Stories about dating men with tourettes

Dave may be flipping through magazines, pausing to stare fixedly at design details or leaning in to inhale the scent of the pages.

Lindsey typically sits down to eat alone—from a particular plate with a particular napkin placed just so—and may slip so deeply into her own world that Dave has learned to whisper "Psst…" when he approaches so as to not startle her and, on a bad night, make her scream. Every day of their relationship, these two beat tremendous odds.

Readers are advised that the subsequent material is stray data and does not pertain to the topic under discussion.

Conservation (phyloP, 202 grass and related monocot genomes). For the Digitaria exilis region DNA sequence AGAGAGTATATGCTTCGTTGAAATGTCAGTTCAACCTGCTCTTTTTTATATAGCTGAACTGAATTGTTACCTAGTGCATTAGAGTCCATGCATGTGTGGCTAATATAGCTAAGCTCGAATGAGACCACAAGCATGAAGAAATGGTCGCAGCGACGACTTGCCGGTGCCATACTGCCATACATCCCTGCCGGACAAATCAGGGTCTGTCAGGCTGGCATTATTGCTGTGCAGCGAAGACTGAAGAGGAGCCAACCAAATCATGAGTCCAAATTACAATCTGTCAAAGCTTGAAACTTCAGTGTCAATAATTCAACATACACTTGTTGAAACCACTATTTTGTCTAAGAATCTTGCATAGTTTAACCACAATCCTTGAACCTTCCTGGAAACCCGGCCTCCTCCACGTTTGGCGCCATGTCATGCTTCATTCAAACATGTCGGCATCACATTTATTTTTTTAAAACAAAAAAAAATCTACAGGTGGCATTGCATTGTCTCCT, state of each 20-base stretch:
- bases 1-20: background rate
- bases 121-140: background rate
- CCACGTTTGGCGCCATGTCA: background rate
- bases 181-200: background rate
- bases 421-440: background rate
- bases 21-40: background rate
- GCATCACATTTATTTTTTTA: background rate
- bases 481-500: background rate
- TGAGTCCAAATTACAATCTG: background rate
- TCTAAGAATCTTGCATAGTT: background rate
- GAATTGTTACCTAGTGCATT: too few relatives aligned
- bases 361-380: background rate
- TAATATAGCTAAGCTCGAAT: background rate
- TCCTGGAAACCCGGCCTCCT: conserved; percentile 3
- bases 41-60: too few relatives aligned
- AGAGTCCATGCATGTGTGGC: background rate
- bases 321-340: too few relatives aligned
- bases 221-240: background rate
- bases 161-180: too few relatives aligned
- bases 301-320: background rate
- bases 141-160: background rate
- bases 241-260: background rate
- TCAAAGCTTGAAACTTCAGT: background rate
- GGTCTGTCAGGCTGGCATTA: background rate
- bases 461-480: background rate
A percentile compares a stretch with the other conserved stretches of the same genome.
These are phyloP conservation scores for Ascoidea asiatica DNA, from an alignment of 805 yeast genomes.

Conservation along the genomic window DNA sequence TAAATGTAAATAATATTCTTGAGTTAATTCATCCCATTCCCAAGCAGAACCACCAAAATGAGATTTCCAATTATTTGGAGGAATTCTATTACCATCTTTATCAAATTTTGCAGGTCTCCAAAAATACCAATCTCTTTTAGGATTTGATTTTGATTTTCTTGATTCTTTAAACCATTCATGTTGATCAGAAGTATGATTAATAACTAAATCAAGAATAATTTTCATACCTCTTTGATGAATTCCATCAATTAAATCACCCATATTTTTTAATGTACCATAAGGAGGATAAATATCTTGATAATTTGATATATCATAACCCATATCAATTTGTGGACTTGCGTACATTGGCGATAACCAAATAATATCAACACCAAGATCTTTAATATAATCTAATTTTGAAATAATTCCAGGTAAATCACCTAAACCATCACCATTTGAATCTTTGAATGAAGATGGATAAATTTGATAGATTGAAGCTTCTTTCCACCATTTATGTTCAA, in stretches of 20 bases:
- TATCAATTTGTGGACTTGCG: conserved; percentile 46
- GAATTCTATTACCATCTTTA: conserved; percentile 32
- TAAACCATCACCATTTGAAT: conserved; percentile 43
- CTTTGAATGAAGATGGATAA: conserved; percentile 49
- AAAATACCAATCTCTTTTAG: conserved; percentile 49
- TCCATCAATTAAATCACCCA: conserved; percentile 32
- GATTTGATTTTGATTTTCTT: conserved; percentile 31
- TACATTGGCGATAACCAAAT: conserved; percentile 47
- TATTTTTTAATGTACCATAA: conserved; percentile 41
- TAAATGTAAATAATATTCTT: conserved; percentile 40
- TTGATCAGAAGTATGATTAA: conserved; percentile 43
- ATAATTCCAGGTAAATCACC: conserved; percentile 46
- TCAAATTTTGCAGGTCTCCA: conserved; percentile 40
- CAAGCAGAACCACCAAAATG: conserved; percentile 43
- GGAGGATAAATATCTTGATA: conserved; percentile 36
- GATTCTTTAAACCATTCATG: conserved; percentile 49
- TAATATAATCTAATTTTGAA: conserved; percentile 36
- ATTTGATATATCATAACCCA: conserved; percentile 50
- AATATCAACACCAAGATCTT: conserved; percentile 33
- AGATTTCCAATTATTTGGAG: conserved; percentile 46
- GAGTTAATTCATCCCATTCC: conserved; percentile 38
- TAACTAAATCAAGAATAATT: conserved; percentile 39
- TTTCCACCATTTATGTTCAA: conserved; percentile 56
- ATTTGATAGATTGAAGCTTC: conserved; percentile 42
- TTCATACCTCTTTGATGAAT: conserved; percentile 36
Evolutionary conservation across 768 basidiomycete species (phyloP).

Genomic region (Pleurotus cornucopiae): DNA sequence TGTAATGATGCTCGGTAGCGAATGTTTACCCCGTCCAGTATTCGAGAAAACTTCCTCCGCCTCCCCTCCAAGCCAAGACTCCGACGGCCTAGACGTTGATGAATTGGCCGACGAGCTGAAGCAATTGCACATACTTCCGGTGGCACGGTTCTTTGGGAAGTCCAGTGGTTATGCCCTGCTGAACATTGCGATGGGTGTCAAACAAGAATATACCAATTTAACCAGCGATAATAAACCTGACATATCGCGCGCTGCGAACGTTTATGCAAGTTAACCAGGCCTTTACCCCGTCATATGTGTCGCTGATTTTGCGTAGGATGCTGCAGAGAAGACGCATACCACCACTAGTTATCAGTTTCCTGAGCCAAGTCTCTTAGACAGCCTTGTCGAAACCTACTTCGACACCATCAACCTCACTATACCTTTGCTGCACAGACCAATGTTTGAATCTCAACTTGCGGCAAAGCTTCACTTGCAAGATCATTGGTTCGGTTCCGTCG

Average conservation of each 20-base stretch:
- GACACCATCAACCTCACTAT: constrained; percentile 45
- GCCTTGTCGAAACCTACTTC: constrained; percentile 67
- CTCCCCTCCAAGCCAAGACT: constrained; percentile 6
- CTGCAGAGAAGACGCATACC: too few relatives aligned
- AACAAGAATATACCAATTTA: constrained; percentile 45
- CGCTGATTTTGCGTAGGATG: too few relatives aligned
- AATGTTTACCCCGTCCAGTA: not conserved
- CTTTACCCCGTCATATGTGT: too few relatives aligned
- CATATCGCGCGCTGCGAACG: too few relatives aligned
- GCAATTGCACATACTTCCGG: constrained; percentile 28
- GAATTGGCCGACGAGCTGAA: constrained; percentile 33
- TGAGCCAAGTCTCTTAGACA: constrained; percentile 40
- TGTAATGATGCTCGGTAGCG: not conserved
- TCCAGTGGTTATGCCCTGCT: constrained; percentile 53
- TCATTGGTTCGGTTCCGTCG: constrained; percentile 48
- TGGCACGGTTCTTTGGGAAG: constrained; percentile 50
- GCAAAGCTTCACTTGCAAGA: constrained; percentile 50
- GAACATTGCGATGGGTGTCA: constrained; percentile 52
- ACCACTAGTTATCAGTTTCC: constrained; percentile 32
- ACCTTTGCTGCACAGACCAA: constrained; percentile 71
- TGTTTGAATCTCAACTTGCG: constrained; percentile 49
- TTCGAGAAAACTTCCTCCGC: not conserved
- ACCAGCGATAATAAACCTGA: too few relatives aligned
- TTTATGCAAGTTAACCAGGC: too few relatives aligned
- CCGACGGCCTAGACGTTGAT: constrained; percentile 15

"I decided to focus on the friendships I'd managed to make," she continues, "and quit worrying about love altogether."That's when she met Dave.Autism has been making headlines lately, especially now that more and more children are being diagnosed with it.Celeb mom Jenny Mc Carthy, for one, speaks and writes about her son's autism. Or both."The attention, good and bad, has made it somewhat easier for adult autistics to find acceptance in the world."I was very anxious about how she would manage as an adult and whether she would have a social life at all or find love."Yet Lindsey's torment fueled a determination to learn the very skills that eluded her.Her best resource: Dale Carnegie's self-help classic .There are two bedrooms in the cozy Jackson, Mississippi, apartment: Dave Hamrick's is like a dad's den, with a striped beige armchair and a hanging map; Lindsey Nebeker's is darkly girly, with spiky dried roses hung over a bed topped by a graphic leaf-print quilt.After work on any given evening, Dave and Lindsey are likely to be orbiting the home separately, doing their own thing.Still, successful relationships aren't very common, especially relationships in which partners have autism.Lindsey and Dave have experienced their fair share of heartache: at school, among so-called friends, in their search for partners.She became silent, and I knew I had blown it."Depressed, Lindsey burned herself with a curling iron and cut her arms with safety pins, hiding her injuries with sweatshirts."Lindsey's struggles were heartbreaking," says her mother, Anne Nebeker, 63, a retired teacher in Logan, Utah.


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